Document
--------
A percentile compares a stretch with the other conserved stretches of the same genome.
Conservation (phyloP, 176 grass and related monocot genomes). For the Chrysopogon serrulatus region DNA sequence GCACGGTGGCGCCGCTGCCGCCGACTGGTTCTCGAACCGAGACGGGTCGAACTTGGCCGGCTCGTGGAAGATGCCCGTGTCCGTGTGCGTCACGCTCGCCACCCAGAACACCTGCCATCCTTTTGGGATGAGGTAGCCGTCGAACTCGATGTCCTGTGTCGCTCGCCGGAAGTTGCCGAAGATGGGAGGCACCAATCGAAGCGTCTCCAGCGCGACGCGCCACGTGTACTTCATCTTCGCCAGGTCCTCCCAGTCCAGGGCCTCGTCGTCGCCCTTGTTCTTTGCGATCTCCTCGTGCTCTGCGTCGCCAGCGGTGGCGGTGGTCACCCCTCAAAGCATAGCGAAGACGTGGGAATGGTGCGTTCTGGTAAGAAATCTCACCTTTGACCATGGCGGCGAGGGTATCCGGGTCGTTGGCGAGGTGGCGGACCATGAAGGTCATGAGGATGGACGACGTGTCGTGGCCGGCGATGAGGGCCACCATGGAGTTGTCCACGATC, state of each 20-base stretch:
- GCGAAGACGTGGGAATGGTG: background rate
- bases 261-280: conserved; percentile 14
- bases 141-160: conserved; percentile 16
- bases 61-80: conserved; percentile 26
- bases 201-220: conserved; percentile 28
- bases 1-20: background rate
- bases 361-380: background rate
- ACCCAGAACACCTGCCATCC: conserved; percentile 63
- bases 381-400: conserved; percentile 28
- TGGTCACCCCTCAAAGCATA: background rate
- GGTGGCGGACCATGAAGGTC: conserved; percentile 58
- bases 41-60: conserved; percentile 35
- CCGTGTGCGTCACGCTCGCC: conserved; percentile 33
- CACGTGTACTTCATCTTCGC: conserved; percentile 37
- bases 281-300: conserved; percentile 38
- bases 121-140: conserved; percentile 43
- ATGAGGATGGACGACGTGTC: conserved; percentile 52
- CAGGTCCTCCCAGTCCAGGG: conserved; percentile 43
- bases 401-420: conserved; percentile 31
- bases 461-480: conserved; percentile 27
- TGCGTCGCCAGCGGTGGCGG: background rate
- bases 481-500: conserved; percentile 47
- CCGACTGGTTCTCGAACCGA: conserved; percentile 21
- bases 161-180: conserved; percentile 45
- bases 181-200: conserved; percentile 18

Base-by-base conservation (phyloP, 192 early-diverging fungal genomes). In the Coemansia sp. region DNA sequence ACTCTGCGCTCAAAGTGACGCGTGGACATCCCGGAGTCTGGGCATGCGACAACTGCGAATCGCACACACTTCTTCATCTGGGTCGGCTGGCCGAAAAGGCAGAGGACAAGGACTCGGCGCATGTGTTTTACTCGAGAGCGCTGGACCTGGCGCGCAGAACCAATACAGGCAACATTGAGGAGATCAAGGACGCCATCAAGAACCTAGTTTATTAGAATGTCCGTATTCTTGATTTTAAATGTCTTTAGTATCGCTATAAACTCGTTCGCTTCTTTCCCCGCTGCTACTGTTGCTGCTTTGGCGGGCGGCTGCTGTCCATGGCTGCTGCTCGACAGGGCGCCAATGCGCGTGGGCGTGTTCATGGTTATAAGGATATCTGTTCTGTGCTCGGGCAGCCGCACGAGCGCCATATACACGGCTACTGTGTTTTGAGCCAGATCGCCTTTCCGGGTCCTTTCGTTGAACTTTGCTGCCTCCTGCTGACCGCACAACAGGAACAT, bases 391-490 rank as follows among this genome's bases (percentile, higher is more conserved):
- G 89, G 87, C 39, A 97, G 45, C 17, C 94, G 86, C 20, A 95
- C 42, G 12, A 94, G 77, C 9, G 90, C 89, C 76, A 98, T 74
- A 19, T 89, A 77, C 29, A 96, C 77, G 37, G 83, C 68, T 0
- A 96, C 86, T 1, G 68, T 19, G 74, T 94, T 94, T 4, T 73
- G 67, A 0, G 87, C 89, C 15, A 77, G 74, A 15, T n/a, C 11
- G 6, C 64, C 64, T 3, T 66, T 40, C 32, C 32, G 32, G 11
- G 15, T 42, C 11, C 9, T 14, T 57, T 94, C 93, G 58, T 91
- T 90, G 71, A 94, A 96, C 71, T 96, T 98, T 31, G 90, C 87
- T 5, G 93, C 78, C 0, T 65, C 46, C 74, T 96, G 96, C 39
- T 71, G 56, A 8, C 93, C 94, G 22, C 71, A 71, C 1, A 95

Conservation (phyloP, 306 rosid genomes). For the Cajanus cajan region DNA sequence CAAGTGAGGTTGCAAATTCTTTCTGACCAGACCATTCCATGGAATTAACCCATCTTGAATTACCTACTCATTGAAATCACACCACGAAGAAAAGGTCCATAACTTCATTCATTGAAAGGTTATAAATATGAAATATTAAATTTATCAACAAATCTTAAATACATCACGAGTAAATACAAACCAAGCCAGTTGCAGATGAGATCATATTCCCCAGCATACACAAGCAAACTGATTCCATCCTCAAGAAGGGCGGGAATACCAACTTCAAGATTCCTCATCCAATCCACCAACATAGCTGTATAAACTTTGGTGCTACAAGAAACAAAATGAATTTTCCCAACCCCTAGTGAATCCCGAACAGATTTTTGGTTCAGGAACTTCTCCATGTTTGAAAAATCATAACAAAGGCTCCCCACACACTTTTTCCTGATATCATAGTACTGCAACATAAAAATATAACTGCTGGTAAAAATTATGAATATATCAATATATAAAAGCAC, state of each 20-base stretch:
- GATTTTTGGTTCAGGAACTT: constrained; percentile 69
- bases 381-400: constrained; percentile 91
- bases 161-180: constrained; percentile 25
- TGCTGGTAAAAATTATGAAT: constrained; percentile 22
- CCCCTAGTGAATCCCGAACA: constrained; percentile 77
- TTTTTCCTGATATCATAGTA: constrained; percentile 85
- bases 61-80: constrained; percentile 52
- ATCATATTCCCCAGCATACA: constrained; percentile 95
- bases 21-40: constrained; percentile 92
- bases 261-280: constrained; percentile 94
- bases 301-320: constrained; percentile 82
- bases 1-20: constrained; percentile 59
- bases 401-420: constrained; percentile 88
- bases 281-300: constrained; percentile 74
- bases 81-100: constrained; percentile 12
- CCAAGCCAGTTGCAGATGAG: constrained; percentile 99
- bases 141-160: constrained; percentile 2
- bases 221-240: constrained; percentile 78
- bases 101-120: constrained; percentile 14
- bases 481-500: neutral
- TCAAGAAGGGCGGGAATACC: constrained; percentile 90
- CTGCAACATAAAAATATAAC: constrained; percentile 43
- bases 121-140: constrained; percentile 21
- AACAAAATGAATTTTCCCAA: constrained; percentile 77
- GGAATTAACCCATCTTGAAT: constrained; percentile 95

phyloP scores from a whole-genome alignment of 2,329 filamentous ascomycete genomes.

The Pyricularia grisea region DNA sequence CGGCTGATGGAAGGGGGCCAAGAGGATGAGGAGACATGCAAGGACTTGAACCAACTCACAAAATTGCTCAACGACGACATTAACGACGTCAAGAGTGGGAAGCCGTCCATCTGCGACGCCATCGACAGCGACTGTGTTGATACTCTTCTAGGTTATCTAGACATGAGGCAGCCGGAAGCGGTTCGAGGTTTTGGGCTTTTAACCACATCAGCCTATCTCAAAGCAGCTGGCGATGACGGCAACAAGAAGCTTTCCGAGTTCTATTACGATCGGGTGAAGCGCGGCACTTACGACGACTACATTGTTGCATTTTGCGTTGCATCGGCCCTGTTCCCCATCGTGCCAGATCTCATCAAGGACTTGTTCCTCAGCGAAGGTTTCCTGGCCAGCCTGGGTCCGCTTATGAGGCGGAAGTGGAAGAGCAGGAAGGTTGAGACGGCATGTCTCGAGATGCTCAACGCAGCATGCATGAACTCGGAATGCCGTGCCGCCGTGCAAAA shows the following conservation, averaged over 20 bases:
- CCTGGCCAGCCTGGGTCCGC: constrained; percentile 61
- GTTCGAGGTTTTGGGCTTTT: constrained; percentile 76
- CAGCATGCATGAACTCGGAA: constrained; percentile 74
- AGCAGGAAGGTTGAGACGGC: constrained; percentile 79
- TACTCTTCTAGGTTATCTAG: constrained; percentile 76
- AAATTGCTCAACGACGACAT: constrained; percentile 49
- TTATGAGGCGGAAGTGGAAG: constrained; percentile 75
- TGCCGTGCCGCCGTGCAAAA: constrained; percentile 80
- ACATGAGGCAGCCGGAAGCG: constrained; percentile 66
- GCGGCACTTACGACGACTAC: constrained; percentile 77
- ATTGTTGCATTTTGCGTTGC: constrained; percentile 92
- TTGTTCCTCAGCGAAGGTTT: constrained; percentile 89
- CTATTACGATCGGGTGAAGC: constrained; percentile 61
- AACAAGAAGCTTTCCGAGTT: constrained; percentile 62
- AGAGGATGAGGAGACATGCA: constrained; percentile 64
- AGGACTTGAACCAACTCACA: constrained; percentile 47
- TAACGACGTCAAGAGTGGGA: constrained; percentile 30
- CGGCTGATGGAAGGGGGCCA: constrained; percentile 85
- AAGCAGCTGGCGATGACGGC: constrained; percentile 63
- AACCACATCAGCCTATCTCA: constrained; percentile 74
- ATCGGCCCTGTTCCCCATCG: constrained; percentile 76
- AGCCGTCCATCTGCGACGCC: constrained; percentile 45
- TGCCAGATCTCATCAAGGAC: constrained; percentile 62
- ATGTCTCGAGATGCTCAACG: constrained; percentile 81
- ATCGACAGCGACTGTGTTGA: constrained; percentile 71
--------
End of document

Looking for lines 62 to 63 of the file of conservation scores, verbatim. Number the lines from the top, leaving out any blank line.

- bases 121-140: constrained; percentile 21
- AACAAAATGAATTTTCCCAA: constrained; percentile 77